Three Decades After, Nigeria LNG Waxes Even Stronger: A Brief Insight Into the Journey.

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At the palace of the King of Bonny, the Nigeria Liquefied Natural Gas (Nigeria LNG) recently marked 30 years of operations where it flagged off what it called the ‘Next 30 Years’, highlighted by a N75 billion development fund to be released at the rate of N3 billion per year.

Why Nigeria LNG came to be
It is important to interrogate the reasons that led to the berthing of Nigeria LNG. Prior to its coming on, there was large-scale gas- flaring, which had continued for decades, and have been a major source of concern for environmentalists on account of its notable potentials for large- scale environmental pollution, climate-change and health implications in the host communities.

Hence, the need for a gas-using project – from which arose the benefits to the host communities of natural gas-utilising projects

and invariably the country at large. The Nigerian Liquefied Natural Gas (LNG) project is strategically designed to utilise the abundant gas resources of the nation, which were paradoxically being wasted through decades of flaring and its associated adverse consequences on the regional and international climates.

The existing cleared plant site and residential area on Bonny Island were allocated to Nigeria LNG. The subsequent on-site activities involved the relocation of Old Finima by the federal authorities and a purpose-built new town was provided. The relocation to New Finima town took place in 1991, after which the site was levelled and covered with hydraulic fill to raise the site to the correct levels for construction. The relocation of indigenous populations and confiscation of coastal areas, especially known to be breeding grounds for marine species, portends major ecological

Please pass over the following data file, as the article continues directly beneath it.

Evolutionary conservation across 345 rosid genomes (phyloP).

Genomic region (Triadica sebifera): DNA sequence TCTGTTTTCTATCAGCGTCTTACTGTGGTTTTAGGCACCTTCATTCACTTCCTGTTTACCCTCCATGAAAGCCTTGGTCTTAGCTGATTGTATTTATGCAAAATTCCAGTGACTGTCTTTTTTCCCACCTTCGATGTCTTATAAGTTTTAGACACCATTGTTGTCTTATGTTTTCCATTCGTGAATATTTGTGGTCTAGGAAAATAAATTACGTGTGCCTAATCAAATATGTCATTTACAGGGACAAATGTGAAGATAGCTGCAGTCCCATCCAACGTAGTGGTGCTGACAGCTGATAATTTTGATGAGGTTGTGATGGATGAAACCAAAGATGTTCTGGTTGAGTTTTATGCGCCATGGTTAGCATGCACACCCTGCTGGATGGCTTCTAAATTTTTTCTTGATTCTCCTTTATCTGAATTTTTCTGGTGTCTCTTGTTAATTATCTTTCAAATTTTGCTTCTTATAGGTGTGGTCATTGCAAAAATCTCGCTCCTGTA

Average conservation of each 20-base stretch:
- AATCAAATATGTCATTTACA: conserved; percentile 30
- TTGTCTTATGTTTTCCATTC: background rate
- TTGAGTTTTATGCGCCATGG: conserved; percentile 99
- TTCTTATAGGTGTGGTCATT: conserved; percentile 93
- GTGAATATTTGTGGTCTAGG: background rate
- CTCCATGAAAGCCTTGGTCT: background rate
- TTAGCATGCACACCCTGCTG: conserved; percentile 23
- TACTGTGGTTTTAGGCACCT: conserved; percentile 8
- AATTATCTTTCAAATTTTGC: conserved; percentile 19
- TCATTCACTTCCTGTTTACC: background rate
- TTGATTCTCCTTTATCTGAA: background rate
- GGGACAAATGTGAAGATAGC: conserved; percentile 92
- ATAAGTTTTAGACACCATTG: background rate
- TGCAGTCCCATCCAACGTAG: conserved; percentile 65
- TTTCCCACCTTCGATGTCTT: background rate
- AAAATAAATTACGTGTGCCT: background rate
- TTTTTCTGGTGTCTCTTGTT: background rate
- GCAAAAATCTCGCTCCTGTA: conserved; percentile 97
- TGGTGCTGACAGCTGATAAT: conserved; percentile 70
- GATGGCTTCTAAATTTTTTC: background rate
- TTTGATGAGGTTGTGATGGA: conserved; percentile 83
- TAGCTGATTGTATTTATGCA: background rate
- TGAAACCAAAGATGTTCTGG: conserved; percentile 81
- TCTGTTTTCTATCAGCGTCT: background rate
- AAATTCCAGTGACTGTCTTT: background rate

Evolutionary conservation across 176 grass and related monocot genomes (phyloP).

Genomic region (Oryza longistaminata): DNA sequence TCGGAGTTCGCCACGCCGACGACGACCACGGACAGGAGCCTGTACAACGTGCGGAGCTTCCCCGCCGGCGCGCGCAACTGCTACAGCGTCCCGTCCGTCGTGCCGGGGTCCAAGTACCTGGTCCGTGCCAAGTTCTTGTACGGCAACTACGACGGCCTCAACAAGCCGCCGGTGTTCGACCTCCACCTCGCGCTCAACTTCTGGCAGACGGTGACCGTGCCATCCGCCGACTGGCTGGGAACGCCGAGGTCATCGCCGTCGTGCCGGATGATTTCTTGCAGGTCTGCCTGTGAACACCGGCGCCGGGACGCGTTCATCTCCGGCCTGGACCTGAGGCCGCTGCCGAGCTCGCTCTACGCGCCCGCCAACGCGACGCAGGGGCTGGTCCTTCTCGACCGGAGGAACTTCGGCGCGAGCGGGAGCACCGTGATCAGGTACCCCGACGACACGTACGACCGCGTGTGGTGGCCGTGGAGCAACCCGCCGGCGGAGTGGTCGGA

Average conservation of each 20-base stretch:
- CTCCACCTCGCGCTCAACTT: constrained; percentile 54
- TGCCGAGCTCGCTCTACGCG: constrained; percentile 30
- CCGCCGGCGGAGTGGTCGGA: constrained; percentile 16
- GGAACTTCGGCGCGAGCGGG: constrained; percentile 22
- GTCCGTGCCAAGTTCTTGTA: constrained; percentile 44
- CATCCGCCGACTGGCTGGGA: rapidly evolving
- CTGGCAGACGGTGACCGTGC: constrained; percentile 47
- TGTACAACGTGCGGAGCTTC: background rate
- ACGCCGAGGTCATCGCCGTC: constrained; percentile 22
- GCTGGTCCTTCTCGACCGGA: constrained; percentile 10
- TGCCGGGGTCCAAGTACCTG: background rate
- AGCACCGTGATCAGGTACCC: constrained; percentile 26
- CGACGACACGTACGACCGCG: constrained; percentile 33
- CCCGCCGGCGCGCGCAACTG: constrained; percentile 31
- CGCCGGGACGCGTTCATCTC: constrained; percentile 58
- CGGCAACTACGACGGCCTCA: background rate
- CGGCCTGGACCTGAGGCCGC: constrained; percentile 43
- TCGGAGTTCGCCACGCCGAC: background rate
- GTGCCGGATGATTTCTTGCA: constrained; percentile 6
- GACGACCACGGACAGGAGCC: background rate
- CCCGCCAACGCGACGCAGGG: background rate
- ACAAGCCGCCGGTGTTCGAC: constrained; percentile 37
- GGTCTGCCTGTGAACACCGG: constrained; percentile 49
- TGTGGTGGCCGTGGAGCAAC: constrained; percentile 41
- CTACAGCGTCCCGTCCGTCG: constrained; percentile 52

danger and cultural trauma to man and loss of vital habitat used for centuries by animal species.

All over the world, gas extracting and processing facilities are springing up. The number of LNG projects has increased faster than crudeoil refineries, as crude oil reserves dwindle across the globe. The environmental, socio-economic and health implications are not presently adequately known as is the case of crude oil refineries worldwide.

A successful model to attract FDI In the face of dwindling income from crude oil and falling tax revenues, which are causing the federal government to miss its targets, Nigeria needs to explore creative models to fund huge infrastructure required to revamp a broken economy.

One of such proven models is Nigeria LNG. Since 1999, the Nigeria LNG has fully paid the $5.45 billion taken from its shareholders to build its six existing LNG trains. The

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